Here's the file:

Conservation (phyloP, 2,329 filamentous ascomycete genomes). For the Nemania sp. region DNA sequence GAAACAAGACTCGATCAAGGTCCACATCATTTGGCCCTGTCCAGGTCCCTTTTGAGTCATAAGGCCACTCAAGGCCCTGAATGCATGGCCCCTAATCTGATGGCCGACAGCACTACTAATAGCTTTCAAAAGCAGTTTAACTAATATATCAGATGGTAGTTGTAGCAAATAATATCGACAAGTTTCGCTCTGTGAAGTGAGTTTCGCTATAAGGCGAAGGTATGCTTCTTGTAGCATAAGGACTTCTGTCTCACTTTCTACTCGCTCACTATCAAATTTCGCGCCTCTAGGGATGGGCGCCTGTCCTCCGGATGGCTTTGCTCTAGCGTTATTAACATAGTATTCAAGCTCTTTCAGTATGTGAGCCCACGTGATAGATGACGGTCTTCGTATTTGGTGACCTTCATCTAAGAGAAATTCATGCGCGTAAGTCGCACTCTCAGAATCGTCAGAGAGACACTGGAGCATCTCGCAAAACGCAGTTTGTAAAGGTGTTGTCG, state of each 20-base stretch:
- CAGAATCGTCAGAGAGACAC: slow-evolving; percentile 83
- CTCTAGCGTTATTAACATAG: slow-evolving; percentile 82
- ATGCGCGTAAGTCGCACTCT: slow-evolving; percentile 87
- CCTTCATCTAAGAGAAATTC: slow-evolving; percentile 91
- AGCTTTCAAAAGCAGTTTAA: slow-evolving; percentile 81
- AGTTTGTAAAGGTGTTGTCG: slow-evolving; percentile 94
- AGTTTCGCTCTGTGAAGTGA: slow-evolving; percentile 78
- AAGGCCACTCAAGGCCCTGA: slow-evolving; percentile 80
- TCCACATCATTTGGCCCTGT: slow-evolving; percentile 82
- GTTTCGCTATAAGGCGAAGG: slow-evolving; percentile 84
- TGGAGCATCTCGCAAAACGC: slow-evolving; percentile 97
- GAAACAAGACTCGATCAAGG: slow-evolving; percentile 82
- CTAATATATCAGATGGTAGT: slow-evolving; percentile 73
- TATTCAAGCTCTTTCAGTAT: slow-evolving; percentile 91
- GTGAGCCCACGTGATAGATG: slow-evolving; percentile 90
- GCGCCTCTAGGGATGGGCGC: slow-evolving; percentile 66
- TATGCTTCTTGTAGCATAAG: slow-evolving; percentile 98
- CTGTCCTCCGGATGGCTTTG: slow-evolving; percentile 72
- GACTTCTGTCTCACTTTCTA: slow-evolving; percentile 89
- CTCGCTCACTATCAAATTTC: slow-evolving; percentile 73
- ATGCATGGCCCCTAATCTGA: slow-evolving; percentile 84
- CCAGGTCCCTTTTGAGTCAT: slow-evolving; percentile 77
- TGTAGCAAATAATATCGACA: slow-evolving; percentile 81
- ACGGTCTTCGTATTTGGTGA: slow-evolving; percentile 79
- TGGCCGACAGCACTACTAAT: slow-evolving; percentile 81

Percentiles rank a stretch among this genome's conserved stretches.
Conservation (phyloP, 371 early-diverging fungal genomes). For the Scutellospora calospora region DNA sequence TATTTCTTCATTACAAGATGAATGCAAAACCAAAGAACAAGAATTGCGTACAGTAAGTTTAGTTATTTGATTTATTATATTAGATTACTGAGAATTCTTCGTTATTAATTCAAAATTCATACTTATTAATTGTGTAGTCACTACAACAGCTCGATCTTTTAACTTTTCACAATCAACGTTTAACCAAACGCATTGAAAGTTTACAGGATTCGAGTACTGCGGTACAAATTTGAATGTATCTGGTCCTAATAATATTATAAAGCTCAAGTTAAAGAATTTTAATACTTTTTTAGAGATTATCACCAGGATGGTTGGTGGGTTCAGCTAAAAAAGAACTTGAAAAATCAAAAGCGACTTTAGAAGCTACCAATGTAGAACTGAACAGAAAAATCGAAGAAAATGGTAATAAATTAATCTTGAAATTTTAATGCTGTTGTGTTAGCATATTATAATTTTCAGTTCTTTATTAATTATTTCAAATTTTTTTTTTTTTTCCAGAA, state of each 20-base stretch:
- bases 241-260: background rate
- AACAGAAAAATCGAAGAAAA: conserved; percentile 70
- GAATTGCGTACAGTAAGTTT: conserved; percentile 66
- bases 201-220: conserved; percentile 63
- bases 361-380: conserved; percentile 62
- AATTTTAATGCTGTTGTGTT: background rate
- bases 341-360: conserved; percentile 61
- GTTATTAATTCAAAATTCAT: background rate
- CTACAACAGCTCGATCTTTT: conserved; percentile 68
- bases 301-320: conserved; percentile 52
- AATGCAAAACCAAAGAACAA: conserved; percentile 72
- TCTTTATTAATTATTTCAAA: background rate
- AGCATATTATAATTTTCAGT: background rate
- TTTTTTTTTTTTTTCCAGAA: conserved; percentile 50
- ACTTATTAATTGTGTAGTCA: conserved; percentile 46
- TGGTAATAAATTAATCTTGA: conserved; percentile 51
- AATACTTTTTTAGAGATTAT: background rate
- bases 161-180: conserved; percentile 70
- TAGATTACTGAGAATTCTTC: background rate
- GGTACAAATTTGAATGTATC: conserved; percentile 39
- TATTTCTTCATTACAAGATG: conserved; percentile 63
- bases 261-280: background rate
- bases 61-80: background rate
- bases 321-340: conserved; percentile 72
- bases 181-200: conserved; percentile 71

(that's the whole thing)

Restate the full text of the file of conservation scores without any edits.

Conservation (phyloP, 2,329 filamentous ascomycete genomes). For the Nemania sp. region DNA sequence GAAACAAGACTCGATCAAGGTCCACATCATTTGGCCCTGTCCAGGTCCCTTTTGAGTCATAAGGCCACTCAAGGCCCTGAATGCATGGCCCCTAATCTGATGGCCGACAGCACTACTAATAGCTTTCAAAAGCAGTTTAACTAATATATCAGATGGTAGTTGTAGCAAATAATATCGACAAGTTTCGCTCTGTGAAGTGAGTTTCGCTATAAGGCGAAGGTATGCTTCTTGTAGCATAAGGACTTCTGTCTCACTTTCTACTCGCTCACTATCAAATTTCGCGCCTCTAGGGATGGGCGCCTGTCCTCCGGATGGCTTTGCTCTAGCGTTATTAACATAGTATTCAAGCTCTTTCAGTATGTGAGCCCACGTGATAGATGACGGTCTTCGTATTTGGTGACCTTCATCTAAGAGAAATTCATGCGCGTAAGTCGCACTCTCAGAATCGTCAGAGAGACACTGGAGCATCTCGCAAAACGCAGTTTGTAAAGGTGTTGTCG, state of each 20-base stretch:
- CAGAATCGTCAGAGAGACAC: slow-evolving; percentile 83
- CTCTAGCGTTATTAACATAG: slow-evolving; percentile 82
- ATGCGCGTAAGTCGCACTCT: slow-evolving; percentile 87
- CCTTCATCTAAGAGAAATTC: slow-evolving; percentile 91
- AGCTTTCAAAAGCAGTTTAA: slow-evolving; percentile 81
- AGTTTGTAAAGGTGTTGTCG: slow-evolving; percentile 94
- AGTTTCGCTCTGTGAAGTGA: slow-evolving; percentile 78
- AAGGCCACTCAAGGCCCTGA: slow-evolving; percentile 80
- TCCACATCATTTGGCCCTGT: slow-evolving; percentile 82
- GTTTCGCTATAAGGCGAAGG: slow-evolving; percentile 84
- TGGAGCATCTCGCAAAACGC: slow-evolving; percentile 97
- GAAACAAGACTCGATCAAGG: slow-evolving; percentile 82
- CTAATATATCAGATGGTAGT: slow-evolving; percentile 73
- TATTCAAGCTCTTTCAGTAT: slow-evolving; percentile 91
- GTGAGCCCACGTGATAGATG: slow-evolving; percentile 90
- GCGCCTCTAGGGATGGGCGC: slow-evolving; percentile 66
- TATGCTTCTTGTAGCATAAG: slow-evolving; percentile 98
- CTGTCCTCCGGATGGCTTTG: slow-evolving; percentile 72
- GACTTCTGTCTCACTTTCTA: slow-evolving; percentile 89
- CTCGCTCACTATCAAATTTC: slow-evolving; percentile 73
- ATGCATGGCCCCTAATCTGA: slow-evolving; percentile 84
- CCAGGTCCCTTTTGAGTCAT: slow-evolving; percentile 77
- TGTAGCAAATAATATCGACA: slow-evolving; percentile 81
- ACGGTCTTCGTATTTGGTGA: slow-evolving; percentile 79
- TGGCCGACAGCACTACTAAT: slow-evolving; percentile 81

Percentiles rank a stretch among this genome's conserved stretches.
Conservation (phyloP, 371 early-diverging fungal genomes). For the Scutellospora calospora region DNA sequence TATTTCTTCATTACAAGATGAATGCAAAACCAAAGAACAAGAATTGCGTACAGTAAGTTTAGTTATTTGATTTATTATATTAGATTACTGAGAATTCTTCGTTATTAATTCAAAATTCATACTTATTAATTGTGTAGTCACTACAACAGCTCGATCTTTTAACTTTTCACAATCAACGTTTAACCAAACGCATTGAAAGTTTACAGGATTCGAGTACTGCGGTACAAATTTGAATGTATCTGGTCCTAATAATATTATAAAGCTCAAGTTAAAGAATTTTAATACTTTTTTAGAGATTATCACCAGGATGGTTGGTGGGTTCAGCTAAAAAAGAACTTGAAAAATCAAAAGCGACTTTAGAAGCTACCAATGTAGAACTGAACAGAAAAATCGAAGAAAATGGTAATAAATTAATCTTGAAATTTTAATGCTGTTGTGTTAGCATATTATAATTTTCAGTTCTTTATTAATTATTTCAAATTTTTTTTTTTTTTCCAGAA, state of each 20-base stretch:
- bases 241-260: background rate
- AACAGAAAAATCGAAGAAAA: conserved; percentile 70
- GAATTGCGTACAGTAAGTTT: conserved; percentile 66
- bases 201-220: conserved; percentile 63
- bases 361-380: conserved; percentile 62
- AATTTTAATGCTGTTGTGTT: background rate
- bases 341-360: conserved; percentile 61
- GTTATTAATTCAAAATTCAT: background rate
- CTACAACAGCTCGATCTTTT: conserved; percentile 68
- bases 301-320: conserved; percentile 52
- AATGCAAAACCAAAGAACAA: conserved; percentile 72
- TCTTTATTAATTATTTCAAA: background rate
- AGCATATTATAATTTTCAGT: background rate
- TTTTTTTTTTTTTTCCAGAA: conserved; percentile 50
- ACTTATTAATTGTGTAGTCA: conserved; percentile 46
- TGGTAATAAATTAATCTTGA: conserved; percentile 51
- AATACTTTTTTAGAGATTAT: background rate
- bases 161-180: conserved; percentile 70
- TAGATTACTGAGAATTCTTC: background rate
- GGTACAAATTTGAATGTATC: conserved; percentile 39
- TATTTCTTCATTACAAGATG: conserved; percentile 63
- bases 261-280: background rate
- bases 61-80: background rate
- bases 321-340: conserved; percentile 72
- bases 181-200: conserved; percentile 71